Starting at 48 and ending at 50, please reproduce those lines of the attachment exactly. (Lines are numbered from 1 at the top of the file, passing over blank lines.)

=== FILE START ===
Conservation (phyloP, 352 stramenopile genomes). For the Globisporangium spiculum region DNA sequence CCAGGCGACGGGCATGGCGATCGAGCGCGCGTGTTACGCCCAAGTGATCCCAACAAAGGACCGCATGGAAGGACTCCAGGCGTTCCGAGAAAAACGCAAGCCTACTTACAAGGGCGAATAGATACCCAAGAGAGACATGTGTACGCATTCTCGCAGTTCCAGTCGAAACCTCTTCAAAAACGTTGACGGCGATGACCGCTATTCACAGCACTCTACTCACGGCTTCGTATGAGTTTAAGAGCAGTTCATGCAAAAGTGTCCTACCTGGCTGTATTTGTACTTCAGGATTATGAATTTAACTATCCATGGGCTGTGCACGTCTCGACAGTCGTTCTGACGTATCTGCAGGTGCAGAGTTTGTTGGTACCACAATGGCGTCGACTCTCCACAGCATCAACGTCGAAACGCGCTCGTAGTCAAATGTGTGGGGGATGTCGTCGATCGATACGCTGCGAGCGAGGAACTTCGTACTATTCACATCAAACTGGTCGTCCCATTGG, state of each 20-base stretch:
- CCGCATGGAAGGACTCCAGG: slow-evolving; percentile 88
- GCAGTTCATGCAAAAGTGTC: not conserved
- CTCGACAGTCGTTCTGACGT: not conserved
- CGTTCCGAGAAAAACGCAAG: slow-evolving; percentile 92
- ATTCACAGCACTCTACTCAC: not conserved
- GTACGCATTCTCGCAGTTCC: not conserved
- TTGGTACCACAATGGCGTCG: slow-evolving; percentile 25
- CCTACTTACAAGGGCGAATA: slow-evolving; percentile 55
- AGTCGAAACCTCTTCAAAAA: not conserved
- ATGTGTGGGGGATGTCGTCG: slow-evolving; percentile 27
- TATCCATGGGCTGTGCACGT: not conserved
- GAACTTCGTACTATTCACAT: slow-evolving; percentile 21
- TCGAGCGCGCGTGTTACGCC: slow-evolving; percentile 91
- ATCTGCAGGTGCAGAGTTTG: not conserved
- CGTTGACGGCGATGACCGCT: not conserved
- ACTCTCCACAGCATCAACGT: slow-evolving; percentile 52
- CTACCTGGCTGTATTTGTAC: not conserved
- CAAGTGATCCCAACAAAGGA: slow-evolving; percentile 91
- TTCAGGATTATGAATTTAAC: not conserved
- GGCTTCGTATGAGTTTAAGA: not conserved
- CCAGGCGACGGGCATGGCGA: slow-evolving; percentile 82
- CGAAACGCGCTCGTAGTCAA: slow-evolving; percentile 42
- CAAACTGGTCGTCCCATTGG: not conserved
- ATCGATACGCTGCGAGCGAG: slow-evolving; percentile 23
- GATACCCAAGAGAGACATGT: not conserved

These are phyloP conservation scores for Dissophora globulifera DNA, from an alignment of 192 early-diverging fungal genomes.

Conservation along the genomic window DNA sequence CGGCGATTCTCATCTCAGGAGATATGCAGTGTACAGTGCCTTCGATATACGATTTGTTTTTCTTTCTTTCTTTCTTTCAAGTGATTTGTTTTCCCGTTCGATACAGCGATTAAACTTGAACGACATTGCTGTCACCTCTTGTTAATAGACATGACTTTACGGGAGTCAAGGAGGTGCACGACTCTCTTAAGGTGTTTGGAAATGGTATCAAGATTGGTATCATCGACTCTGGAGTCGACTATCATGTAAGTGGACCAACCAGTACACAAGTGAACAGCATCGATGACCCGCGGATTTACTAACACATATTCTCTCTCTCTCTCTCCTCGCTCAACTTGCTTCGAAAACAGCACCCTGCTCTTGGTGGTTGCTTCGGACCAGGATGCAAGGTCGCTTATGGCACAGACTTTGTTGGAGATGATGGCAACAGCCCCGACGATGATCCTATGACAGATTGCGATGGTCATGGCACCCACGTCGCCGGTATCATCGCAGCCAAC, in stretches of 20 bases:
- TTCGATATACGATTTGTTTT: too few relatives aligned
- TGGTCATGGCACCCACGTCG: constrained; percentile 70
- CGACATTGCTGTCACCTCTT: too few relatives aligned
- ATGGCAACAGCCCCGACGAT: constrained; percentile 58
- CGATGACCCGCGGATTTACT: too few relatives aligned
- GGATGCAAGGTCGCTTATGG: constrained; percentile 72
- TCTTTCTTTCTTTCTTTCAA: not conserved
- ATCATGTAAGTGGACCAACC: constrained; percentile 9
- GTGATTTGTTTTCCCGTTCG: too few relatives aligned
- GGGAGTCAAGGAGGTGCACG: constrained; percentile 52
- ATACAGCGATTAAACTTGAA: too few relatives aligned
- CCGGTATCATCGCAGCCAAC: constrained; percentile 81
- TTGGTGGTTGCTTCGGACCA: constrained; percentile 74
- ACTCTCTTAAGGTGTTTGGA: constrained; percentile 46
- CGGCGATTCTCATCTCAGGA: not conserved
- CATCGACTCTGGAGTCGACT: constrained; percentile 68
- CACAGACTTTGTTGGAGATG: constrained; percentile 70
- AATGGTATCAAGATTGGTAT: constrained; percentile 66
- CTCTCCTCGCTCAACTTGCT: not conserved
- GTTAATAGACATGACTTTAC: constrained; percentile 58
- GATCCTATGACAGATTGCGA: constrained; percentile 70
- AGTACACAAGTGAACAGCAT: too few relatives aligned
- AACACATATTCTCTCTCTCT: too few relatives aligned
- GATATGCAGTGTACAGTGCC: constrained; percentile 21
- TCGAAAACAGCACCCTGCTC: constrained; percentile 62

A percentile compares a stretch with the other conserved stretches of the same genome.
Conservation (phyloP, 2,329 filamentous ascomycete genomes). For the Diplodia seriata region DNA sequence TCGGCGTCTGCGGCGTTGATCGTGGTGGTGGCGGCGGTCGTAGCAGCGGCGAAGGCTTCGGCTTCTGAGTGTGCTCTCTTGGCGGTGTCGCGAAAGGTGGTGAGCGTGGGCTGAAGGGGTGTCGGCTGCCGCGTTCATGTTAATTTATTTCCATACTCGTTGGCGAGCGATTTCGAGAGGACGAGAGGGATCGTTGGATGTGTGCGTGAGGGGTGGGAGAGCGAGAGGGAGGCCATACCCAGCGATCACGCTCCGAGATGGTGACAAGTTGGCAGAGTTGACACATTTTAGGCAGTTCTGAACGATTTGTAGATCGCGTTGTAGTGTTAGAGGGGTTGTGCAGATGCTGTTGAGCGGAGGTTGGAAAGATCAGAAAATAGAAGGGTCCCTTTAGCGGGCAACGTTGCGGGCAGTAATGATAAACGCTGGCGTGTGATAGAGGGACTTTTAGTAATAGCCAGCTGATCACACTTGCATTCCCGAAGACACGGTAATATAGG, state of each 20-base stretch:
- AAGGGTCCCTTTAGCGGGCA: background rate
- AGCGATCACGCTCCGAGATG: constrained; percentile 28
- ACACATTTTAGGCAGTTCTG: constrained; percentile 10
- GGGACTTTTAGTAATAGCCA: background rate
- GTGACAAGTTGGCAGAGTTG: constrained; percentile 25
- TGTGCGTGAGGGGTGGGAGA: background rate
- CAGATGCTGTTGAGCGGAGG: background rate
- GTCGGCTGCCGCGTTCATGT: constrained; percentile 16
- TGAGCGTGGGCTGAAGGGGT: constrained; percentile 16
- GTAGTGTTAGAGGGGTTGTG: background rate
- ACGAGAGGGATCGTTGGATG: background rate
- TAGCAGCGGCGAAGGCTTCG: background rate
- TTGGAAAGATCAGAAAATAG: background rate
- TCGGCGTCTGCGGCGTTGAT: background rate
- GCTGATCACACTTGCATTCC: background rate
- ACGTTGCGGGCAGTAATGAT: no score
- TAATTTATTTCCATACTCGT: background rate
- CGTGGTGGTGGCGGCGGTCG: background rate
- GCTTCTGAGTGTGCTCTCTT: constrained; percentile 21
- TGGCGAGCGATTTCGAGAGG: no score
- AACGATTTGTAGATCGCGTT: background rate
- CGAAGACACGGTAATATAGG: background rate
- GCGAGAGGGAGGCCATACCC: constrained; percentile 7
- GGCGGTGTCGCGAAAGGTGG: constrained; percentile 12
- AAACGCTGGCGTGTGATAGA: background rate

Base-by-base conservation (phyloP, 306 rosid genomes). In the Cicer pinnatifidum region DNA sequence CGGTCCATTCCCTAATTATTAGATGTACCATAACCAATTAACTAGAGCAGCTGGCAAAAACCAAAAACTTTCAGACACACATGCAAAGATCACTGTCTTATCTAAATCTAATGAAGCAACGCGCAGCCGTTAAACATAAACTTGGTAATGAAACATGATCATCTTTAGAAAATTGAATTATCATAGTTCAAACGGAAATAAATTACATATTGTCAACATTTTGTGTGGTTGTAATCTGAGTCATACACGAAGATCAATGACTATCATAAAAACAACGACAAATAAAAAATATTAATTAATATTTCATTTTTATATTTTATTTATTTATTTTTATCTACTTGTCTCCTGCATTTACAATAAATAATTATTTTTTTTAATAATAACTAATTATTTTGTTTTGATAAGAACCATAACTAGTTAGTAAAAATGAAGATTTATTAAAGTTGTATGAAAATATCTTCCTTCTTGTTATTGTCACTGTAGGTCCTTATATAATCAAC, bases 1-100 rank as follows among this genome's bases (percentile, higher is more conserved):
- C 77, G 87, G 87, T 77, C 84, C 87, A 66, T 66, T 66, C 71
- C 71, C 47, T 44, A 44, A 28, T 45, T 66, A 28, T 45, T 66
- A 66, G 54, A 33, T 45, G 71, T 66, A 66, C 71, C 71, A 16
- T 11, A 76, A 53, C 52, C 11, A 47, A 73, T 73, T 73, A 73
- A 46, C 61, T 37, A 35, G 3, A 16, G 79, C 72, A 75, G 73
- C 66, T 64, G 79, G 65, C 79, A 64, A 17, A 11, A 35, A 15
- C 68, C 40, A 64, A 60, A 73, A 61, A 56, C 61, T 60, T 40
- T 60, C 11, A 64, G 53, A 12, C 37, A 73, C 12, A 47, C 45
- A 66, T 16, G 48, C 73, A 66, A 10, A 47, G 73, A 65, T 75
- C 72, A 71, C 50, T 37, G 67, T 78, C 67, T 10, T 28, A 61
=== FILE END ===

- GTTAATAGACATGACTTTAC: constrained; percentile 58
- GATCCTATGACAGATTGCGA: constrained; percentile 70
- AGTACACAAGTGAACAGCAT: too few relatives aligned